February 9, 2011 | Alyson Stanfield

16 Ideas for Repurposing Your Artist Statement

Don't write your artist statement for someone else. 
Do it for yourself.
Don't write your artist statement because you have to. 
Do it because you will grow and learn.
Don't write your artist statement and then forget about it. 
Do it so that you fully embrace the words.

Jill Saur, Autumn Promise. Acrylic on canvas.
Jill Saur, Autumn Promise. Acrylic on canvas, 36 x 48 inches. ©The Artist

Your self-promotion efforts get much easier once you have the right words to define your art. Here are six ways you can use a good artist statement.
1. Print your statement off in a large font, and turn it into a label for your exhibition.
2. Use it as the basis for text in a grant application.
3. Separate each sentence and expand on it in a blog post.
4. Print your statement on a brochure or in a catalog you print through a site like Blurb.com or Lulu.com.
5. Review it each time you're asked to talk about your art. Make sure your presentation reflects your statement and vice versa. If they don't support one another, regroup and rewrite.
6. Post your statement on your website, but not on a separate page. Instead, post it next to the art that it's supposed to be about.
When you have an artist statement you're proud of, condense it into a single smashing sentence. Use this sentence in the following ways.
1. Turn it into the opening sentence of your About page or biography.
2. Add it to the back of your business card.
3. Adapt it for your social media profiles.
4. Make it into a T-shirt, mug, or bumper sticker.
5. Post it on your studio door.
6. Have it printed on cocktail napkins.
7. Build a blog post from each word in the sentence.Artist Statement e-book
8. Tweet it. Use the #artiststatement hashtag so we can read it, too.
9. Add it as a tagline to your newsletter or blog.
10. Laminate it on a small card and carry it with you.
If your statement is more than a year old, consider a rewrite — unless you haven't been doing any art for 365 days.
How do you approach, write, edit, and repurpose your artist statement?

20 comments add a comment
  • Allison – Thank you for your insights that you share so generously!
    I’ve found the the exercise of writing, re-writing and refining my artist statement does much to “sell myself” on my own artistic process and journey. It brings confidence, focus and clarity – in addition to being a useful marketing tool for collectors.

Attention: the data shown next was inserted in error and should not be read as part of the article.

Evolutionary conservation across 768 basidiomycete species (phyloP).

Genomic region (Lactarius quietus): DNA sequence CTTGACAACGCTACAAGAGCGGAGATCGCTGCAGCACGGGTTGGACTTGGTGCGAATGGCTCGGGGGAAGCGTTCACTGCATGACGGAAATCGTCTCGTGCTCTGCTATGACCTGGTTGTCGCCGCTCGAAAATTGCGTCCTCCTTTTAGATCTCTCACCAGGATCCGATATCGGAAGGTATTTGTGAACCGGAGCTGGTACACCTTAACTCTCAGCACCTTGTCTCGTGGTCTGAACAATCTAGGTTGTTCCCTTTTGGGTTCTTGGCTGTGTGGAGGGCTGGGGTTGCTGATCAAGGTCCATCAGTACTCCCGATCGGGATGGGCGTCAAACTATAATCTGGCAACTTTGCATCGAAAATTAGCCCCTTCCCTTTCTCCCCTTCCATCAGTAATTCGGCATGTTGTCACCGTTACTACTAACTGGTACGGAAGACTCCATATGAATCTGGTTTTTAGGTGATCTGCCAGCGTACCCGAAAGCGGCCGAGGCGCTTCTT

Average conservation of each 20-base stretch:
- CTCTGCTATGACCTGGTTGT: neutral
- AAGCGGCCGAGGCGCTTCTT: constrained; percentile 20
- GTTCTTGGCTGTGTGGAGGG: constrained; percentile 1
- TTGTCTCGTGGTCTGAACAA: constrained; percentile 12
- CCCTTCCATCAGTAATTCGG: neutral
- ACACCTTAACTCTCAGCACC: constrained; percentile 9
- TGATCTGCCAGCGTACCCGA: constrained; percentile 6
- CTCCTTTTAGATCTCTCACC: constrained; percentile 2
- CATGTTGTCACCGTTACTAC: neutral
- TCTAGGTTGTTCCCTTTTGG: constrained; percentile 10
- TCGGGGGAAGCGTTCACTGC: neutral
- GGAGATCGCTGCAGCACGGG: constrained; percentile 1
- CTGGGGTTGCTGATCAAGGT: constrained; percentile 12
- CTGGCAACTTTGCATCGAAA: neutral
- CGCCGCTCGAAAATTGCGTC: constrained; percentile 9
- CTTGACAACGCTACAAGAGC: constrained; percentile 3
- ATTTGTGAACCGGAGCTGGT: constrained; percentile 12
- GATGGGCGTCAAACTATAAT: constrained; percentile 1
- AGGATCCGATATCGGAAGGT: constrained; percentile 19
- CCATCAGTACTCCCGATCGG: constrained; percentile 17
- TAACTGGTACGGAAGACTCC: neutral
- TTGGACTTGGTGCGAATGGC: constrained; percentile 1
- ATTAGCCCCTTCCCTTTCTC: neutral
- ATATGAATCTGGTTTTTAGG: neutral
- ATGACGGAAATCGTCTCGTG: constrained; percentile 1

• Daniel Sroka

    OK, I’m going to use the statement-on-a-mug idea. Too fun!

  • Organic Marketing for Artists: Mind Cheese and the Last Painting

    […] Of course, my answers to the “now what?” part are things like WordPress, blogging, and organic marketing, but how to explain something like blogging or Twitter effectively? Thankfully, I got lucky on that one. As I was sitting here thinking about it, Lisa sent me an email including a post from Alyson Stanfield at the Art Biz Blog. […]

  • I have a tattoo of it on my arm…jking
    I do have it re-purposed on the sidebar of my eNewsletter though!

  • Social media :)
    Lot of twittering/facebooking these days, I’m using it to.

  • I usually take my old one from the year before and rewrite it for my upcoming show because my work evolves and I’m always giving my self assignments for new shows.

  • Great ideas! Favourite: Tagline at the end of newsletters. Will be using that!

  • I’ve never seen the need to write an artist’s statement until I read your article. Now I will sit down and do some work and put one together.
    Thanks.

  • Roger K. Lawrence

    I would like to see an example of someone’s artists statement that you are using today. I have never written one.

  • Everyone, I think, need to have that unique statement expressed through art, fashion, writing etc; artists and even people from other industries have their own style of selling themselves.I’ve seen a lot of artists’ and designers’ blogs where they put some lines at the header – that gives an overview of what the blog is all about, and see a variation or rewrites printed on shirts and some stuff.

  • Almajo

    this is so good now i will rewrite my statment in the way it will shine. thanks for this article. almajo

  • When I redid my statement last winter, it really helped me feel comfortable giving a talk about my work. Having done all the exercises in your e-book, I was prepared to talk off the cuff about what I was doing in my work.

  • WildC

    Aside from how we can leverage/repurpose it, I totally agree with your idea that the statement is first and foremost for the artist, Alyson. It’s a great way to clarify our vision about where our work is going…It’s part of our internal dialog as artists :)
    I think I’ll re-write mine…

  • […] You will use language from your statement for wall labels, brochure text, website text, informal presentations, conversations and more. […]

  • I love all the one sentence statement ideas. I just started looking around here to figure out where else to put mine!

  • Great thinking! So glad we have you Alyson! You think of these things that I don’t. Seems so obvious once you say it. Keep’em coming!

  • Great ideas as always! Just revisiting my artist statement is a good exercise. My “path” hasn’t really changed, by my “voice” has. Always good to rethink how and where to express what goes into my art.

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